Job boards have seen a 500% increase in searches for roles that offer remote options, with 25% of US workers claiming they would quit their jobs if they couldn’t work from home.
With such astounding figures, will there ever be a business case strong enough in favor of returning to the office?
As the Covid-19 pandemic subdues and vaccination rates increase, the approaches companies are choosing regarding the office return are distinctively different. Some leaders dub remote work as an ‘accelerated trend’, hindering idea generation and restricting mentorship for young workers, whilst others champion remote work, offering more autonomy and a better work-life balance.
Weighing the pros and cons of remote vs in-office working models will be the biggest test for companies to swerve the ‘great resignation’ cycle and retain talent who have grown accustomed to the perks of remote work.
As the remote vs in-office debate continues, we explore both sides to the argument and detail the key factors to consider for the leaders figuring out what the post-Covid workplace looks like.
Is remote work here to stay?
34% of US employees would prefer to stay fully remote compared to 39% of US employers who require returning to the office full time. With such a growing disconnect between employees reluctant to return to their desks and executives pushing to get them back, who has the final say?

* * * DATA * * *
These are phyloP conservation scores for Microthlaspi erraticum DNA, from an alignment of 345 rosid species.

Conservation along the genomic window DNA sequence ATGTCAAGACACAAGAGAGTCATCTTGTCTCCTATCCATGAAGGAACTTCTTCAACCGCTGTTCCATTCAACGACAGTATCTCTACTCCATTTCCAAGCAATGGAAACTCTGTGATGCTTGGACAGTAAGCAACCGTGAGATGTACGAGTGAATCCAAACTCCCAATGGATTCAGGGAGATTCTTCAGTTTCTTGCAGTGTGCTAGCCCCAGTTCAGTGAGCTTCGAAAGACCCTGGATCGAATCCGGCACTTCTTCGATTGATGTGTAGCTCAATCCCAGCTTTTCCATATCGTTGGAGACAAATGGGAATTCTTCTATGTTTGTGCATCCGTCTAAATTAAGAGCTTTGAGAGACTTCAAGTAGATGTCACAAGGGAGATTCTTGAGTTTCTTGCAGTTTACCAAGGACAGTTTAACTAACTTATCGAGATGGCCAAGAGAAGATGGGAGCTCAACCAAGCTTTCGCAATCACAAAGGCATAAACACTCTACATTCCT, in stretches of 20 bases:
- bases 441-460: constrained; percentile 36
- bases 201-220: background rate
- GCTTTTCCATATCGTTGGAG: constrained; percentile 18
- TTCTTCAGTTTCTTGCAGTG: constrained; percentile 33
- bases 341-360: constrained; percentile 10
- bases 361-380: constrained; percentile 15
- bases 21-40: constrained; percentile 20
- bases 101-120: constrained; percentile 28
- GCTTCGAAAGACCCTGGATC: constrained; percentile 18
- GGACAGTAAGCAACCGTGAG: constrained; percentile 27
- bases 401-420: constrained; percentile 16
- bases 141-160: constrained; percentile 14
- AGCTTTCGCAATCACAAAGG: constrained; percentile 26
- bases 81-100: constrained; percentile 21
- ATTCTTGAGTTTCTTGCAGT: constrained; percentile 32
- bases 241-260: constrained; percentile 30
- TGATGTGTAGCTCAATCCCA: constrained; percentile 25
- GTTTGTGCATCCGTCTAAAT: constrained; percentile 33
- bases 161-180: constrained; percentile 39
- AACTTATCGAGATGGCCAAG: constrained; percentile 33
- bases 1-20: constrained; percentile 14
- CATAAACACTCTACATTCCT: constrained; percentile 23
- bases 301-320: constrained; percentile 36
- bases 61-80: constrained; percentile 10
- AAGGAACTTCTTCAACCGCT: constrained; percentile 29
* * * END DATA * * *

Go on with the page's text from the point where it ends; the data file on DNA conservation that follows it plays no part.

Remote vs In-office Expectations
For the most part, employees applaud the new norm, offering a reprieve from long commutes and lost time with family, with 82% of remote workers reporting lower levels of stress compared to working in an office environment. Remote models allow workers to move to other potentially less expensive or more desirable locations, further from city centers or office complexes.
“When Microsoft announced its new guidelines to work from home full time or move to a new location, I decided not to focus on what I was losing but rather what I was gaining. Although I was giving up face time with co-workers and senior leaders at the company, the opportunity to live wherever or move around was not something I wanted to miss out on”, Software Developer employee, Microsoft.
Work-life balance advocates argue that remote business models aren’t just appeasing employees, but can be advantageous for companies too. Fully remote workforces allow employers to tap into a much larger talent pool, making the company the most important factor in attracting talent.
But CEOs are worried. They argue for younger workers just starting out, it’s almost impossible to cultivate relationships over Zoom, Slack or Microsoft Teams and connect with mentors — something that has proven to be especially beneficial to empower careers. Onboarding new employees will be difficult to recreate virtually, whilst remote work can undermine the character and culture a company is attempting to build.
Should where you work affect your salary?
Almost 50% of US employees would happily take a 5% pay cut to continue to work remotely at least part-time in the future. Some CEOs agree, saying that remote workers should see a cut in pay, whilst some take an even harder stance and believe employees who don’t return to the office should be demoted.
Remote vs In-Office Pay Cuts Offerings
Experts warn the repercussions of imposing pay cuts for remote workers is a dangerous game to play in the eyes of the law. For example, employers could breach equal pay laws if remote employees are paid less to do the same work as their in-office peers — especially if more women than men have opted to work from home.